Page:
1. A rather big book, what a wonderful challenge and idea. I was watching the video of Rebecca and I totally loved that music in the background, perfect. I wonder if Rebecca reads it if she can let me know what it was. 🙂
    Have fun with your read along !

    Liked by 2 people

    1. Thanks Ute! The citation for the music on Becky’s Vimeo site is: “Music by Johannes Bornlof, “Let’s Run Away Together” Epidemic Sound” but I am sure Becky will add more info if there is any. X

      Liked by 2 people

    2. Hi Ute. When I was thinking of creating videos, I looked for music that was in the public domain. Instead, I found this amazing website – Epidemic Sound, which has over 30,000 files of music that spans from classical to jazz, Celtic to country. To use this music, I have a creator license, which means I can publish on Youtube, Vimeo, Facebook, Instagram etc without receiving a take-down order. As well, I wanted to give back to these artists. When I podcast, I am able to match the music. For example, when the discussion is about Russian literature, I look for music that adds to the atmosphere. I am excited about the #Karamazovreadalong – sharing a great book is a profound experience.

      Liked by 2 people

  2. Only 7 more days until we start, Liz. I am ready to go. You always inspire my reading. I have some exciting news to share which was influenced by your readalong for Dante’s The Divine Comedy. My father enjoyed Dorothy L Sayers, who I thought was a crime writer – Lord Peter Wimsey etc. What I didn’t know was that she translated Dante’s Divine Comedy and considered that this was her best work. I found the translations and have the three books in hand. How is that for serendipity.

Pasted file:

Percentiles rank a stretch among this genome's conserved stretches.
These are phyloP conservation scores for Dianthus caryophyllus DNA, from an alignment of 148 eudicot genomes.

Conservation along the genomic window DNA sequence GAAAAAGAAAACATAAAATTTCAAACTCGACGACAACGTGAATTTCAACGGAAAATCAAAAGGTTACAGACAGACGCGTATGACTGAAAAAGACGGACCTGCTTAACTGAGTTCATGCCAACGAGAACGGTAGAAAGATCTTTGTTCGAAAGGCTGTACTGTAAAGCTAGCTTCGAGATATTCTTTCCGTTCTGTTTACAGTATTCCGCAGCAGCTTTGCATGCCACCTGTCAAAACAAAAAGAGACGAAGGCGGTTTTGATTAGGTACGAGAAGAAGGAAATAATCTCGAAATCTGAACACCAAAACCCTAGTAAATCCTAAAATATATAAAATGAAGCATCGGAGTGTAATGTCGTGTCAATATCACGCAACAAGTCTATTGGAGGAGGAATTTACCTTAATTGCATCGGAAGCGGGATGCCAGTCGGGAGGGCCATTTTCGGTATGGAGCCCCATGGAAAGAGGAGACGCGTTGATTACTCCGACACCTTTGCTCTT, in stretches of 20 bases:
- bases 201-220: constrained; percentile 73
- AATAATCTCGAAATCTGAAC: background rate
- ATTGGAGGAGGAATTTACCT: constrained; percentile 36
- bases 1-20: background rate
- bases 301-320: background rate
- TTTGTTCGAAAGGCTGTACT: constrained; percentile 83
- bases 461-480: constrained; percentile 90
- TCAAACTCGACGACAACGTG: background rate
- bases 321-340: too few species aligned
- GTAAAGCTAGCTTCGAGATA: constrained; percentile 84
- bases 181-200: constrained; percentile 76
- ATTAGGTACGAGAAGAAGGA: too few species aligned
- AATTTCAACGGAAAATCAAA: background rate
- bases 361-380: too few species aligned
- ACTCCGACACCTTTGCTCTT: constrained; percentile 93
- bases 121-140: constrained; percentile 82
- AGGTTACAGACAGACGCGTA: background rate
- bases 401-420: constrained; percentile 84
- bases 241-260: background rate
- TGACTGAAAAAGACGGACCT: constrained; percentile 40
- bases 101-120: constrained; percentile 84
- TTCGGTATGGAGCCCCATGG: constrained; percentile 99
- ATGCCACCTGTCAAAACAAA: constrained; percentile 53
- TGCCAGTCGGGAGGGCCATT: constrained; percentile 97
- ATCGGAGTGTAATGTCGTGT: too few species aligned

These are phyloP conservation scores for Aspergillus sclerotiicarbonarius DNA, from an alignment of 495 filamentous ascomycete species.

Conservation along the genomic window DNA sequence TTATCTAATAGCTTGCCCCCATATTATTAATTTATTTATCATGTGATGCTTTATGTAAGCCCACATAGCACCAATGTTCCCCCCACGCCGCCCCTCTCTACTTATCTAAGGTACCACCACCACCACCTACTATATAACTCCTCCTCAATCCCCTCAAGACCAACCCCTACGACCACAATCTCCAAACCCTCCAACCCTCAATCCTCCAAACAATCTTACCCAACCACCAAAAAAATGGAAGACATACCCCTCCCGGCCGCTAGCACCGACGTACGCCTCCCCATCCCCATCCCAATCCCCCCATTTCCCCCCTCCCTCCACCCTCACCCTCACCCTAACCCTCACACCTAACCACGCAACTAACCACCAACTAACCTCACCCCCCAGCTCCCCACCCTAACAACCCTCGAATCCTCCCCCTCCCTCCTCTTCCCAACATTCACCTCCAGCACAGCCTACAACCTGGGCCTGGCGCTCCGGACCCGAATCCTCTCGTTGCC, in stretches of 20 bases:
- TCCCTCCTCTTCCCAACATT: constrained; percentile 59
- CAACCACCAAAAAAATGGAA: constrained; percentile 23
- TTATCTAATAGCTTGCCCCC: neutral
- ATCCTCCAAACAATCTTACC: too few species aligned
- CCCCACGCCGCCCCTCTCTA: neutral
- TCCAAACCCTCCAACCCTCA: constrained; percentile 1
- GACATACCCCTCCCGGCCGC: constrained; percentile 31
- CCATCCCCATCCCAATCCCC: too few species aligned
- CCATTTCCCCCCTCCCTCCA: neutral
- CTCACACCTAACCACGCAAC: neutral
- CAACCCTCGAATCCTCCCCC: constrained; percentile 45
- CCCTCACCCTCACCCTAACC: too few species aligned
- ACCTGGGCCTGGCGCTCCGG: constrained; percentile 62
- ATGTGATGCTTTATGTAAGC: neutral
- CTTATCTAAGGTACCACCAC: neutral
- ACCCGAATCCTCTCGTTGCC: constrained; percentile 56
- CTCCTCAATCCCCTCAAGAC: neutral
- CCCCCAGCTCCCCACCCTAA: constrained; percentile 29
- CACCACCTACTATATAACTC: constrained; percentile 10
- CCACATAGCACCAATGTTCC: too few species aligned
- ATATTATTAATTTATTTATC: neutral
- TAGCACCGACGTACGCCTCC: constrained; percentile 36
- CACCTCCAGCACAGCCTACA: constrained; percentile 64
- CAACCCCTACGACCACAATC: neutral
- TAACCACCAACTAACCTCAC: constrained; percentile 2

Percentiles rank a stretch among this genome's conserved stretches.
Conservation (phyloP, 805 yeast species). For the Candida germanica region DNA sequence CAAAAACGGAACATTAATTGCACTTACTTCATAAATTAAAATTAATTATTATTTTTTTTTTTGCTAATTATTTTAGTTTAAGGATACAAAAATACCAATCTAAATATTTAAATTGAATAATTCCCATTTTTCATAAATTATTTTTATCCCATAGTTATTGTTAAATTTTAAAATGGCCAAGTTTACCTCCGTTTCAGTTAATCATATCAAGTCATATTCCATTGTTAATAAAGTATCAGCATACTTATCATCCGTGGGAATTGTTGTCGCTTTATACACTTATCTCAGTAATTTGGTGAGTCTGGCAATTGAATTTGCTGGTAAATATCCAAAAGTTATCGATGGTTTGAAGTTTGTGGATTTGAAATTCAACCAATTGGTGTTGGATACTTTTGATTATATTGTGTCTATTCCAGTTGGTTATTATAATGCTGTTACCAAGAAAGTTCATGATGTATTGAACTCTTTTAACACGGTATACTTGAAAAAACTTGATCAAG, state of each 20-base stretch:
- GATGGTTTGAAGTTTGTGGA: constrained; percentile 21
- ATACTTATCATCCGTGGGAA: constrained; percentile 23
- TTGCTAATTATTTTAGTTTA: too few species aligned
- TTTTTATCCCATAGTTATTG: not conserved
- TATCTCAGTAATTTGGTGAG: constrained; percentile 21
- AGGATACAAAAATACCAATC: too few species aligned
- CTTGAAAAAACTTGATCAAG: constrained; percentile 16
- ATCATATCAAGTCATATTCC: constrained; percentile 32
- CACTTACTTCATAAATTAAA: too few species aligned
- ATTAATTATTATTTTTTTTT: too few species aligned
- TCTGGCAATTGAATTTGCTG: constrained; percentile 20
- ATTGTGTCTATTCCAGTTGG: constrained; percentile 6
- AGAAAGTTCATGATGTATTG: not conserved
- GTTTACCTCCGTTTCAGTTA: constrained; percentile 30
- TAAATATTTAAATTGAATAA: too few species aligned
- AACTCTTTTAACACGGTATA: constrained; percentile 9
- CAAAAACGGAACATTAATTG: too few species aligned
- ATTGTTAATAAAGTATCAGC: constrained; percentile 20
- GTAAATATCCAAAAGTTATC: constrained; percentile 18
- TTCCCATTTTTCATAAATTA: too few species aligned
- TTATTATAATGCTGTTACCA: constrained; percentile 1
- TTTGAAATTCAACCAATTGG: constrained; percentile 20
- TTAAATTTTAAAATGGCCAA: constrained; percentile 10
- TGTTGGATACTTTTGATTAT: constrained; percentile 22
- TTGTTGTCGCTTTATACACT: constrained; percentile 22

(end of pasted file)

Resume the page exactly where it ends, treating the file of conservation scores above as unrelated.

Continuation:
Liked by 3 people

    1. Oh my goodness that is truly amazing. I love DLS’s crime novels but had no idea she had done the Dante translation. I’m off to hunt the three books down too! xxxx

      Liked by 2 people

  3. The first Lord Peter Wimsey book, Whose Body?, has a reference to Wimsey’s interest in Dante in the first chapter. I found these footnotes, regarding the first reference to Dante in the Gutenberg version of Whose Body? “This is the first Florence edition, 1481, by Niccolo di Lorenzo. Lord Peter’s collection of printed Dantes is worth inspection. It includes, besides the famous Aldine 8vo. of 1502, the Naples folio of 1477—“edizione rarissima,” according to Colomb. This copy has no history, and Mr. Parker’s private belief is that its present owner conveyed it away by stealth from somewhere or other. Lord Peter’s own account is that he “picked it up in a little place in the hills,” when making a walking-tour through Italy. “

    Liked by 1 person

    1. That is so interesting, Mandy, thanks so much! Isn’t it fascinating how one thing leads to another, and here we are on another form of Dante journey!! xxx

      Liked by 1 person

  4. I haven’t read this one, but I joined in a read a long in July, and it was the only book for the entire month and probably one I wouldn’t have made it through without the motivation of readership company, given it too was a rather big book! Happy Reading Liz.